Business Strategies for Organic Growth

MPM703
Week 6
Business Strategies for Organic Growth
1
Managerial challenge:
What are the basic strategies that are available to a manager of a firm
in order to pursue organic growth in business?
2
Outline
Ansoff’s Product-Market Expansion Grid (aka Ansoff’s Matrix)
Diversification
3
Unit Learning Outcomes (ULOs)
Upon completion of this unit, successful students can:
ULO 1: Analyse systematically the internal an external business environments of a firm to inform
managerial and business decisions
ULO2: Apply appropriate theories, concepts, and analytical tools in strategy
development, implementation and evaluation across diverse business contexts
ULO3: Recommend relevant and sustainable strategic business decisions
in addressing various business issues
ULO4: Contribute to building a cohesive and productive team with effective business skills
GLO1: Discipline-specific
knowledge and capabilities (
in
Strategic Management
)
Deakin’s Graduate Learning
Outcomes GLOs
GLO2: Communication
GLO5: Problem solving
ULO5: Communicate effectively, in oral or written form, the results of
managerial analysis of various business issues and relevant recommendations
4
GLO7: Teamwork
The Strategy Tripod: Three Leading Perspectives on Strategy
5
INDUSTRY FORCES
INSTITUTIONAL
FORCES

ORGANISATIONAL
CAPABILITIES

STRATEGIES
OF FIRMS
PERFORMANCE
OUTCOMES
Source: Peng, M., Sun, S., and Chen, H. 2009, The institution-based view as a third leg for a strategy
tripod, Academy of Management Perspectives, August, pp. 63-81
Our focus
this week!

As a manager how would you like to grow the
business?
Sell your products more to your current customers? How?
Sell your products to new customers? How?
Create new products and sell them to your current customers?
How?
Create new products and sell them to new customers? How?
6
Ansoff’s Product/Market Expansion Grid
Figure 7.2 Corporate strategy directions
Source: Adapted from H.I. Ansoff, Corporate Strategy, Penguin, 1988, Chapter 6. Ansoff originally had a matrix with four separate boxes, but in practice strategic directions involve
more continuous axes. The Ansoff matrix itself was later developed – see Reference 1
7
What is the Ansoff’s Matrix?
The Ansoff’s Matrix, also called the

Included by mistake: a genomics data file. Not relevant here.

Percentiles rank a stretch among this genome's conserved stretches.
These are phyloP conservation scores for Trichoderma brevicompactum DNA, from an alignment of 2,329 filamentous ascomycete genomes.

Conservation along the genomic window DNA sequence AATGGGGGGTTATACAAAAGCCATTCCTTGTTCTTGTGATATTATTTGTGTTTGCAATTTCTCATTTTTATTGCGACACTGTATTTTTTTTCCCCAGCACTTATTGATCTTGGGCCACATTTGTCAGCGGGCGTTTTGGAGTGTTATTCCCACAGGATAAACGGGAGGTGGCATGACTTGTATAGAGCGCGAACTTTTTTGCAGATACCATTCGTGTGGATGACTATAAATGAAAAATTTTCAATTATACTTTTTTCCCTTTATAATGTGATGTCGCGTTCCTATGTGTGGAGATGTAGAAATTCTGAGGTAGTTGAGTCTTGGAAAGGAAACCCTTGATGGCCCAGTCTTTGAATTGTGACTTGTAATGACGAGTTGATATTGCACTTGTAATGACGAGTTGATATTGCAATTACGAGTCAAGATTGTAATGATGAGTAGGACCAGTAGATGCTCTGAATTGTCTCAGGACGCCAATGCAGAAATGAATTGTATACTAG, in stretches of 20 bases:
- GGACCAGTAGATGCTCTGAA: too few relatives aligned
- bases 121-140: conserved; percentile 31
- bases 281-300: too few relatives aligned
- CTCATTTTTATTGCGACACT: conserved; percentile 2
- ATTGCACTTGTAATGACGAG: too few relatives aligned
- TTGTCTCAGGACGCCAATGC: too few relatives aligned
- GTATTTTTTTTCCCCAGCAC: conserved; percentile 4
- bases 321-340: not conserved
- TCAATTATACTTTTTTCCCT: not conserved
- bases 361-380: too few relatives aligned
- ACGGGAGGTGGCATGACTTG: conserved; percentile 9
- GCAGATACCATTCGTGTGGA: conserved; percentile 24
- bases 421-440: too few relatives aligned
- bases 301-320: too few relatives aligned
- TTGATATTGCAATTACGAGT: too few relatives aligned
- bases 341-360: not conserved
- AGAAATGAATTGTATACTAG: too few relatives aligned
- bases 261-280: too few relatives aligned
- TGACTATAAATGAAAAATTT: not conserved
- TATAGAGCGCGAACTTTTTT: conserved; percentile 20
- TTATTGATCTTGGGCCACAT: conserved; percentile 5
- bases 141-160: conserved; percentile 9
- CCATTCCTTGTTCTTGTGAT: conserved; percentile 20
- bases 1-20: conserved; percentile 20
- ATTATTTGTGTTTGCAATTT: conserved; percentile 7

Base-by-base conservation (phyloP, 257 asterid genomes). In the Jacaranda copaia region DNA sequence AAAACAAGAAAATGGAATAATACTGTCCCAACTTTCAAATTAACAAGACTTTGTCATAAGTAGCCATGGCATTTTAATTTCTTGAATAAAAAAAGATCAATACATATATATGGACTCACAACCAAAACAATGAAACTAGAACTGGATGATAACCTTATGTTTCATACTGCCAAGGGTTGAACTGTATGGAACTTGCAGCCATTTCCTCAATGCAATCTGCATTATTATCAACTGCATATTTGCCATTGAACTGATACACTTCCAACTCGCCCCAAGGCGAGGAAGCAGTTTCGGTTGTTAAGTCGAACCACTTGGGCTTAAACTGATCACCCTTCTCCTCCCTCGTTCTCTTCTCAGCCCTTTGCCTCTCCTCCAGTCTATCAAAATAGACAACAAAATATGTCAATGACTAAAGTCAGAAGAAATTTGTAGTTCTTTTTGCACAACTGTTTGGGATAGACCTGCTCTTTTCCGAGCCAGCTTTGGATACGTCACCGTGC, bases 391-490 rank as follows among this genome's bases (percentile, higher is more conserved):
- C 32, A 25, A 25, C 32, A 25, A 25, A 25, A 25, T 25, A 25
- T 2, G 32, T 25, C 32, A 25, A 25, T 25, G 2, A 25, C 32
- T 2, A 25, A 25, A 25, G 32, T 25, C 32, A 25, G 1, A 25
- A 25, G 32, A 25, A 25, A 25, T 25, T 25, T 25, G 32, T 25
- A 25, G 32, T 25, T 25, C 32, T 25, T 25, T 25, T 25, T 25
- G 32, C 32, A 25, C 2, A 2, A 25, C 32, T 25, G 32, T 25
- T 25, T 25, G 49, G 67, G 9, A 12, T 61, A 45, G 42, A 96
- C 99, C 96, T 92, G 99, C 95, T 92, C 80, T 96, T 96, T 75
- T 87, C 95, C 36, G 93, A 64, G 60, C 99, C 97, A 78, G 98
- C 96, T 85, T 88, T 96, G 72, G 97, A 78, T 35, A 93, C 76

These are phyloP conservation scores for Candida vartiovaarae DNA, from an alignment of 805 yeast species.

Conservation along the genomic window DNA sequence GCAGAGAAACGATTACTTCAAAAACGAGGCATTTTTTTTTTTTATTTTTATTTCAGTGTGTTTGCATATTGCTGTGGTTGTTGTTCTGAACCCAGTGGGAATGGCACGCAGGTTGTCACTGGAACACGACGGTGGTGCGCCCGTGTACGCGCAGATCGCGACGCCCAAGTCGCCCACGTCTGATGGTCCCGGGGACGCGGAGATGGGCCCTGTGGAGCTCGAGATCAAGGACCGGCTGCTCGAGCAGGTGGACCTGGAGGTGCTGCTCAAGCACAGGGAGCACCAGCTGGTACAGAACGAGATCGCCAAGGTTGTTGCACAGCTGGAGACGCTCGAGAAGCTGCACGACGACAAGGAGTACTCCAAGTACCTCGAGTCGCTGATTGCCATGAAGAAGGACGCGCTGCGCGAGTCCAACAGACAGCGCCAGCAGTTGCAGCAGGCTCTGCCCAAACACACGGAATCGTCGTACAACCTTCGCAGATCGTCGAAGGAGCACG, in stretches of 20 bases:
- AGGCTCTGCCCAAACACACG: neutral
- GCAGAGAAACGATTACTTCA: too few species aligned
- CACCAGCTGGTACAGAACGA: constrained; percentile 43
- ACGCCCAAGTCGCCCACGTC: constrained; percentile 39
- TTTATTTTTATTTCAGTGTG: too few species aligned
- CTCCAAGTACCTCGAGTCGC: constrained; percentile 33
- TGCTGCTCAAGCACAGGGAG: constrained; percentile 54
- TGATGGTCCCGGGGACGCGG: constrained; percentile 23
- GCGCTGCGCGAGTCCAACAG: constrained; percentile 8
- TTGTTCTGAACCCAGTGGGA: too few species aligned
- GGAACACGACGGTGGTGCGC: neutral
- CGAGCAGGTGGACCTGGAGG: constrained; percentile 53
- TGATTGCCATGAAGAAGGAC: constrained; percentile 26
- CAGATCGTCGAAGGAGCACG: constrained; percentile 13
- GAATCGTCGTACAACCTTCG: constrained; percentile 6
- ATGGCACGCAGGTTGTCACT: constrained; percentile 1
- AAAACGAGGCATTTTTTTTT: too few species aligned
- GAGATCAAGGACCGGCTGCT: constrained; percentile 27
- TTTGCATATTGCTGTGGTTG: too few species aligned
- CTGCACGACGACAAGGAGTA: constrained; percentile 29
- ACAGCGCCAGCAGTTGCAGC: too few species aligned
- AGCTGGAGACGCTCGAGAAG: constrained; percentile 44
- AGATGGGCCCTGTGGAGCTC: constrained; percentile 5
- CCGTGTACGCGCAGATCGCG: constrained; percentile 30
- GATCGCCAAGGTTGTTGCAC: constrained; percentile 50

Product/Market Expansion Grid, is a tool
used by firms to analyse and plan their
strategies for growth.
The matrix shows four strategies that
can be used to help a firm grow and also
analyses risk associated with each
strategy.
8
Market penetration
Market penetration refers to a strategy of increasing share of current markets
with the current product range.
Seeks to achieve four main objectives:
Maintain or increase the market share of current products – this can
be achieved by a combination of competitive pricing strategies,
advertising, sales promotion and perhaps more resources dedicated
to personal selling
Secure dominance of growth markets
Restructure a mature market by driving out competitors; this would
require a much more aggressive promotional campaign, supported by
a pricing strategy designed to make the market unattractive for
competitors
Increase usage by existing customers – for example by introducing
loyalty schemes
A market penetration marketing strategy is very much about “business as
usual”.
The business is focusing on markets and products it knows well. It is likely to
have good information on competitors and on customer needs. It is
unlikely, therefore, that this strategy will require much investment in new
market research.
9
Constraints of market penetration
Retaliation
from
competitors
Legal
constraints
Economic
Constraints
(recession or
funding
crisis)
10
Product development
Product development refers to a strategy by which an organisation
delivers modified or new products to existing markets.
This strategy :
involves varying degrees of related diversification (in terms of
products);
can be an expensive and high risk
may require new strategic capabilities
typically involves project management risks.
A strategy of product development is particularly suitable for a business
where the product needs to be differentiated in order to remain competitive.
A successful product development strategy places the marketing emphasis
on:
Research & development and innovation
Detailed insights into customer needs (and how they change)
Being first to market
11
Market development
Market development refers to a strategy by which an